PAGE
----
Laughter filled city hall Tuesday as the community said farewell to Hopkinsville Fire Chief Freddie Montgomery, who will retire at the end of the month to become fire chief in Clarksville.
Hopkinsville Mayor Carter Hendricks took a few jabs at Montgomery for leaving his hometown, but it was all in jest as the outgoing chief was presented a key to the city and a pair of short-shorts reading "I LOVE HOPTOWN" on the backside.
"We know you have this love for this certain sport — rugby — and we wanted to make sure you had a very special pair of customized rugby shorts just to take with you," the mayor said as Montgomery, his wife, Priscilla, and the crowd laughed. "Every time you play rugby, you get to PR Hoptown — Take that, Clarksville! We're still winning!"
Hendricks then asked the crowd to give Montgomery a standing ovation.
Hopkinsville firefighters said a few words, thanking the chief for his guidance and encouragement over the past five years and for serving the department for the past 25 years.
Montgomery, the city's first African-American fire chief, began at HFD in 1994 at the age of 21, according to New Era archives. At 29, he was promoted as captain, after serving as the department's public information officer. He was sworn in as fire chief in March 2014.
During his five years at the helm, Montgomery, 46, was in charge of the day-to-day oversight of the city's fire and county ambulance services. He was intimately involved in leading Hopkinsville to its best ever ranking of among the top 2% nationally in fire suppression, thereby reducing insurance coverage premiums for personal and commercial property locally, according to a release from the city of Hopkinsville.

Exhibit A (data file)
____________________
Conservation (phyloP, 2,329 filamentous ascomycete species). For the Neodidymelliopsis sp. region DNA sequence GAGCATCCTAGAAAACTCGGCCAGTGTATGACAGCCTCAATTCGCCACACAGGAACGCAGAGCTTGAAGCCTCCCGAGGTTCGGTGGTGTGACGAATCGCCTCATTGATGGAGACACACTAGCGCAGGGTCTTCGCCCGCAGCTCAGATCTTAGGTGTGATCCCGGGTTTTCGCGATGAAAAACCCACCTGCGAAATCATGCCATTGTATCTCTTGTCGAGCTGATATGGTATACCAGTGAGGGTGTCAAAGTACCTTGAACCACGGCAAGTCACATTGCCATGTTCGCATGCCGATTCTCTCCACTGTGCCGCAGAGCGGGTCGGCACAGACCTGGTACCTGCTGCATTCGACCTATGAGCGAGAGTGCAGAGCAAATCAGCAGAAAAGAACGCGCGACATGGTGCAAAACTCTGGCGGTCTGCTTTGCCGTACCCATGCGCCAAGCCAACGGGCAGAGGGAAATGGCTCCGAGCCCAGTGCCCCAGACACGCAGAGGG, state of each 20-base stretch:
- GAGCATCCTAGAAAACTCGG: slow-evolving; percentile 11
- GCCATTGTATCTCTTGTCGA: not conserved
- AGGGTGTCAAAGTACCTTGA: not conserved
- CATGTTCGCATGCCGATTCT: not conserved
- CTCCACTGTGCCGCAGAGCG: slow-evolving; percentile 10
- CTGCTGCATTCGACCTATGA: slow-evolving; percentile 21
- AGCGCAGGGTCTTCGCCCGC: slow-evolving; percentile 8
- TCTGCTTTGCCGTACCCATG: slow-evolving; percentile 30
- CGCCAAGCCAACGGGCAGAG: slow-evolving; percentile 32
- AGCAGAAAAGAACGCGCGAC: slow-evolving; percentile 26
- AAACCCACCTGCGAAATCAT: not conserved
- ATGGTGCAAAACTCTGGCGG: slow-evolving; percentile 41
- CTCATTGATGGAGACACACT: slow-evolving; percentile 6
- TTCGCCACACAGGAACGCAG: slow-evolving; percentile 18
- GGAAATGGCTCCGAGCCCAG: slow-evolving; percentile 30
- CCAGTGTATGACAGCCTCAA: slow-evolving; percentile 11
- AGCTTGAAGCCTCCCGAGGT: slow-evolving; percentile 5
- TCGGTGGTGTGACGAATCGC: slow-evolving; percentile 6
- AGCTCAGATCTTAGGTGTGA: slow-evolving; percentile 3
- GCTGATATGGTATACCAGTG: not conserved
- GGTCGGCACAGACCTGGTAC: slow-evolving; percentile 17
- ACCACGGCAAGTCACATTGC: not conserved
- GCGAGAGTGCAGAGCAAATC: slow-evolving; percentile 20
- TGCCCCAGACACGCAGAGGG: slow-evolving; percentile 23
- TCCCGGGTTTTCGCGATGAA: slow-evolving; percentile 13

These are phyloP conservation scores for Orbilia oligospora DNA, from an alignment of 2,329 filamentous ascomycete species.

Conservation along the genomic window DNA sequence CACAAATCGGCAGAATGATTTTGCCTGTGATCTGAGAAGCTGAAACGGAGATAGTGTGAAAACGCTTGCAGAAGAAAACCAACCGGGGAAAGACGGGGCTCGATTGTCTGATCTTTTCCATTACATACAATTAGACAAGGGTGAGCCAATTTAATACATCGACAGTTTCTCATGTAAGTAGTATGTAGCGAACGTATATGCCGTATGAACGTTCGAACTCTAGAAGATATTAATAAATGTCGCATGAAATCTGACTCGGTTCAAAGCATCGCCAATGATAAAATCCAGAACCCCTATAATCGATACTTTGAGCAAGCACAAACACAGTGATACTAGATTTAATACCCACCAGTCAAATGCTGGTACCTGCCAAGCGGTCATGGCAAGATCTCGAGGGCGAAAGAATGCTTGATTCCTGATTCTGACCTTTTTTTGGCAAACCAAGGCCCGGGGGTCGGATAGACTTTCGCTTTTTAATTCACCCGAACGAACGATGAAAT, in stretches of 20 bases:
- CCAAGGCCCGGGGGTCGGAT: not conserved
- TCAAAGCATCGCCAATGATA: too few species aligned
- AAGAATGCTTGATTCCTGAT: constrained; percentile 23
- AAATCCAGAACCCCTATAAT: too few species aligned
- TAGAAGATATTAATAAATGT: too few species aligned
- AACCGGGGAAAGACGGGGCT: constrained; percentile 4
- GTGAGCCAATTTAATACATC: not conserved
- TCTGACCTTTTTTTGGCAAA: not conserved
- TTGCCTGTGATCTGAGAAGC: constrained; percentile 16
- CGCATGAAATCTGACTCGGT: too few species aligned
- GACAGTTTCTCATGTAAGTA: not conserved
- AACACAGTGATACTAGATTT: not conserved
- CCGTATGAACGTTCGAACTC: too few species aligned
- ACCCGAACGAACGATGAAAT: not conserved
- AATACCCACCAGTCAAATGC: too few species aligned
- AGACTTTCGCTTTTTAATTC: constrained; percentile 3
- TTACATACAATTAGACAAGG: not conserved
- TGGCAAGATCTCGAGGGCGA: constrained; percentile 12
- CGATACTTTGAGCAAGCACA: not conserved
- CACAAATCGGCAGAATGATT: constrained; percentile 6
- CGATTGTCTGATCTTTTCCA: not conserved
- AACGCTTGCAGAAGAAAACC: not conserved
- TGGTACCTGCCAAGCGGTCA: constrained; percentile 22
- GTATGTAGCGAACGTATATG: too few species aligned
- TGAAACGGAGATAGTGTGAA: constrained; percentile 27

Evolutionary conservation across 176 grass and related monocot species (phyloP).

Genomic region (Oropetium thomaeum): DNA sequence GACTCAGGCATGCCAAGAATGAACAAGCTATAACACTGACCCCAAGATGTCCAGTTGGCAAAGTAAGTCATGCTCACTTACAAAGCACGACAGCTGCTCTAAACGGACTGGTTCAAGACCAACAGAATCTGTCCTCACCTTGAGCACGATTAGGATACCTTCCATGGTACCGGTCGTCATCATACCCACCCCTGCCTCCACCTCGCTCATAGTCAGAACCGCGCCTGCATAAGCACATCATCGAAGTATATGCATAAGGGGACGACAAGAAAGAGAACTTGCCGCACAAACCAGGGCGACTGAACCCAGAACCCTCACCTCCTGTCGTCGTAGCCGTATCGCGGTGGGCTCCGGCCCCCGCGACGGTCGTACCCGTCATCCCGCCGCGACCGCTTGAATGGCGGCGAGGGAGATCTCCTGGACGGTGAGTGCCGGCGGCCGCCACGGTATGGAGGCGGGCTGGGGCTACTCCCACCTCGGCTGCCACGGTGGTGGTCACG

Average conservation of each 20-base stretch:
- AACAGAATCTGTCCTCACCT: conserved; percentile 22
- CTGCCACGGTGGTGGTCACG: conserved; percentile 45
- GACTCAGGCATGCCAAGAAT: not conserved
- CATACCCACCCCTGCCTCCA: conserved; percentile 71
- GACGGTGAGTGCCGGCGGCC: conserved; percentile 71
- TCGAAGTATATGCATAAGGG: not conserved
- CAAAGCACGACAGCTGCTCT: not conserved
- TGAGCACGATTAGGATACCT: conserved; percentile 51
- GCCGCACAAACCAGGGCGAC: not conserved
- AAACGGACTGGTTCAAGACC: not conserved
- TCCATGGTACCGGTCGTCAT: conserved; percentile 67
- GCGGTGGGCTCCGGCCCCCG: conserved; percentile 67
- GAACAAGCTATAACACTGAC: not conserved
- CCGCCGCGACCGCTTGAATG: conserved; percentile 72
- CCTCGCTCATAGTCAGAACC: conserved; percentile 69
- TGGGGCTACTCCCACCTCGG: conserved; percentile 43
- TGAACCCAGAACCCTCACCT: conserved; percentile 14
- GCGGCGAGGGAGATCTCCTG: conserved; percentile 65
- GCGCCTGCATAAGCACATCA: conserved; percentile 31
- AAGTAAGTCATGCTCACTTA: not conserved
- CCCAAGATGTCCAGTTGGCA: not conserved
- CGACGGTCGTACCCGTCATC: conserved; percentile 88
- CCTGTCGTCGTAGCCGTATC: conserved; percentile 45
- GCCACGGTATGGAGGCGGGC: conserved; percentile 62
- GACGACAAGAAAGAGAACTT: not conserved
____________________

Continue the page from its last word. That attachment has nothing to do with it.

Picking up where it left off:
He managed the delivery of 2,900 fire and nearly 10,000 ambulance runs each year; helped eliminate a $450,000 budget deficit in EMS by restructuring the EMS Management and EMS Response Model and implementing cost saving ambulance purchases and design measures; and secured Hopkinsville City Council approval to fund updated air packs, a new ladder truck and training center, among a host of other accomplishments, the release stated.
Montgomery was named the 2015 Kentucky League of Cities Employee of the Year and served as second vice president for the Kentucky Fire Chiefs Association.
Hopkinsville City Councilman Wendell Lynch said he's grown to love and respect Chief Montgomery.
"He's has done so much for our community," Lynch said. "And, when I think about where he is in this stage of life, I think about things I taught myself and taught my children: when you set your sights on something, you go after it, and I feel that is what he has done."
Christian County Magistrate Darrell Gustafson said he knows Montgomery will do well in his next assignment.
"He's always ready and he's always nice," Gustafson said, quoting the HFD motto. "There's not a more truthful guy I've ever met. He will go out of his way to be fair to all concerned. We know that you will do well, and we know, most importantly, that this city has been served well for 25 years."
In addition to a city key, HFD firefighters presented Montgomery with the flag he designed for the department and a commemorative plaque.
"This city means a lot to me," Montgomery said. "I am Hopkinsville, and everyone who meets me will know I'm from Hopkinsville until the day I die. I love this city and this community."
He also gave kudos to the Hopkinsville Fire Department and whoever will be named the next chief.
"We are advanced here in Hopkinsville," he said. "Me moving on is not anything other than me showing them that we can do anything. These men and women are head and shoulders above anybody in this field, in this business ... and it's going to be an amazing opportunity to be able to watch Hopkinsville grow from just down the road."
Reach Zirconia Alleyne at 270-887-3243 or firstname.lastname@example.org.